Sudanese Students Protest Fees and Teacher Shortages
Police wielding batons broke up demonstrations in central Sudan by high school and university protesting the imposition of new school fees and shortages in teachers, a newspaper reported Thursday.
It was the latest in a series of protests nationwide over the last three weeks, most of which have been blamed on opposition leader Hassan al-Turabi, a former ally of President Omar Bashir.
A new English-language newspaper, the Khartoum Monitor, said high school students, joined by students from the University of West Kordofan, marched in the streets of An-Nahud town, forcing merchants to close their shops.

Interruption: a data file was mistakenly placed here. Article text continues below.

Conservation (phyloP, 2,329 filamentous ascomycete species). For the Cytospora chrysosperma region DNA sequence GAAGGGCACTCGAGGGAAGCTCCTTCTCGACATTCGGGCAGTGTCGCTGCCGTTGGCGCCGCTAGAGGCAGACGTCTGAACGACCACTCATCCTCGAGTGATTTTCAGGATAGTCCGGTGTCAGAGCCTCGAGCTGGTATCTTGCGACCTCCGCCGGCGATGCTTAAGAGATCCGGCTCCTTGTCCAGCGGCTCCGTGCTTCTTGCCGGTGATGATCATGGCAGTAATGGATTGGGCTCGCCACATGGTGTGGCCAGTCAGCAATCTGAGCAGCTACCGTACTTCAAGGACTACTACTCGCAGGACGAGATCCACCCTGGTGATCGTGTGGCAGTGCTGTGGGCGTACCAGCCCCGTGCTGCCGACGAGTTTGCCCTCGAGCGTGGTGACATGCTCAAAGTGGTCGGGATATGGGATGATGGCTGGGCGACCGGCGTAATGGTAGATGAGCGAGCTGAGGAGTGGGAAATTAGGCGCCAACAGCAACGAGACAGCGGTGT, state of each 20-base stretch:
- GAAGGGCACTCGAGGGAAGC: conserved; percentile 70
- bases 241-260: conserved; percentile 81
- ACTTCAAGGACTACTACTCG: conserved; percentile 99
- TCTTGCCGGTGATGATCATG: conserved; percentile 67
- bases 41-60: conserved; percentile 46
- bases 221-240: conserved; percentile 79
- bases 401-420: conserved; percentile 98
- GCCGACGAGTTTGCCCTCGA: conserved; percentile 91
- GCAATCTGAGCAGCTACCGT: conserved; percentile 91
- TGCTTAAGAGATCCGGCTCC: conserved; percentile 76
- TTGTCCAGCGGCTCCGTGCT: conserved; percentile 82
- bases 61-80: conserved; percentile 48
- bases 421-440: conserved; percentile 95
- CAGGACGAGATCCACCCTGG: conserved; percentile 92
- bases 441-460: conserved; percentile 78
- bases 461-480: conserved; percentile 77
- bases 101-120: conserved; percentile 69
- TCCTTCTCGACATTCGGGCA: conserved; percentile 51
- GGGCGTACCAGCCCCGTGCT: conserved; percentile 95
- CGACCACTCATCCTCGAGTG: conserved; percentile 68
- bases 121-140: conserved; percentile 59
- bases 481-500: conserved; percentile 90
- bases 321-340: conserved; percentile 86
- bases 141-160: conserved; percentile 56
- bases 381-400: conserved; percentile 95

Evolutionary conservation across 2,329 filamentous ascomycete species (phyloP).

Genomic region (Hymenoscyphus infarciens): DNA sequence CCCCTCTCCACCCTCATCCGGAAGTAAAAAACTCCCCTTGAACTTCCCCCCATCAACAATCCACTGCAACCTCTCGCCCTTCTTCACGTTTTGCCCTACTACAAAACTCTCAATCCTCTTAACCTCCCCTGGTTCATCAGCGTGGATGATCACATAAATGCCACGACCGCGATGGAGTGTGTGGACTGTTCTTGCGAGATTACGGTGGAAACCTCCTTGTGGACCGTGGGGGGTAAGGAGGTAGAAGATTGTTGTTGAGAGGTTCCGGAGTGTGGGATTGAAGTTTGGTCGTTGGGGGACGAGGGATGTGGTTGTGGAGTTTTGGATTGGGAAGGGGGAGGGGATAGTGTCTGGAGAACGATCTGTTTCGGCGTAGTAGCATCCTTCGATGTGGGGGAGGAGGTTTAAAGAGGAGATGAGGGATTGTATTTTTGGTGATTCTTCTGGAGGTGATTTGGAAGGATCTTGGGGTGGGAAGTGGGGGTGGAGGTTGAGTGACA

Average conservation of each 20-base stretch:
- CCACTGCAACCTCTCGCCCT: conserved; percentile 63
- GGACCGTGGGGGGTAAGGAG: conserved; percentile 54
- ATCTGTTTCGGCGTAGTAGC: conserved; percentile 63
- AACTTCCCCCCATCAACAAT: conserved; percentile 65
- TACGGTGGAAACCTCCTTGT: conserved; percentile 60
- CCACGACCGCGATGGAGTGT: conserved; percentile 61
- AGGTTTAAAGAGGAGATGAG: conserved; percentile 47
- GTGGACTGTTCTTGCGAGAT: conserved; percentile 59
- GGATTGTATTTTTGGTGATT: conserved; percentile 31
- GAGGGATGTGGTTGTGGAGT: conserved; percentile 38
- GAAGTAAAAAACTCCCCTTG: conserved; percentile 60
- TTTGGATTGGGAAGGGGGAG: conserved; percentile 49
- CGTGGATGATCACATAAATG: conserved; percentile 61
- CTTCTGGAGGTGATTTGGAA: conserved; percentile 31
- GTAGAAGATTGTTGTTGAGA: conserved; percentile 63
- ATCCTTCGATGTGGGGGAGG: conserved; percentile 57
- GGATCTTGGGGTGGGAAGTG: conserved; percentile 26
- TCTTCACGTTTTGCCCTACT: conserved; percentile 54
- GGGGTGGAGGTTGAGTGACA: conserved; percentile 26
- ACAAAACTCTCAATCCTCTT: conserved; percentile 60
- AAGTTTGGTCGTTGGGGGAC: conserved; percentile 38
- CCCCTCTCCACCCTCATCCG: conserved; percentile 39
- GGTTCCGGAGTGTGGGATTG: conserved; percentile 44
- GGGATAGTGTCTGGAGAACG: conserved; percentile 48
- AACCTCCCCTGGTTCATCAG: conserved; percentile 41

They were dispersed by police wielding batons, it added.
The daily quoted witnesses as saying many schools in the town end classes an hour before mid-day for lack of teachers.
In the capital Khartoum on Sunday, police used teargas and batons to quell an anti-government demonstration by hundreds of university students, witnesses said.
The students, who demanded freedom and democracy, were reported to be supporters of Turabi's opposition People's National Congress.
Sudan has been ravaged by civil war between the north and the south for the last 17 years, and this month protests against military service and a lack of finances in the education sector have led to riots.
First Deputy President Ali Osmana Mohamed Taha accused the Popular National Congress of fomenting the unrest to delay presidential and parliamentary elections, the As-Sahafa daily said.
Elections are now scheduled for December 11-20 in the country's 26 regions – KHARTOUM (AFP)
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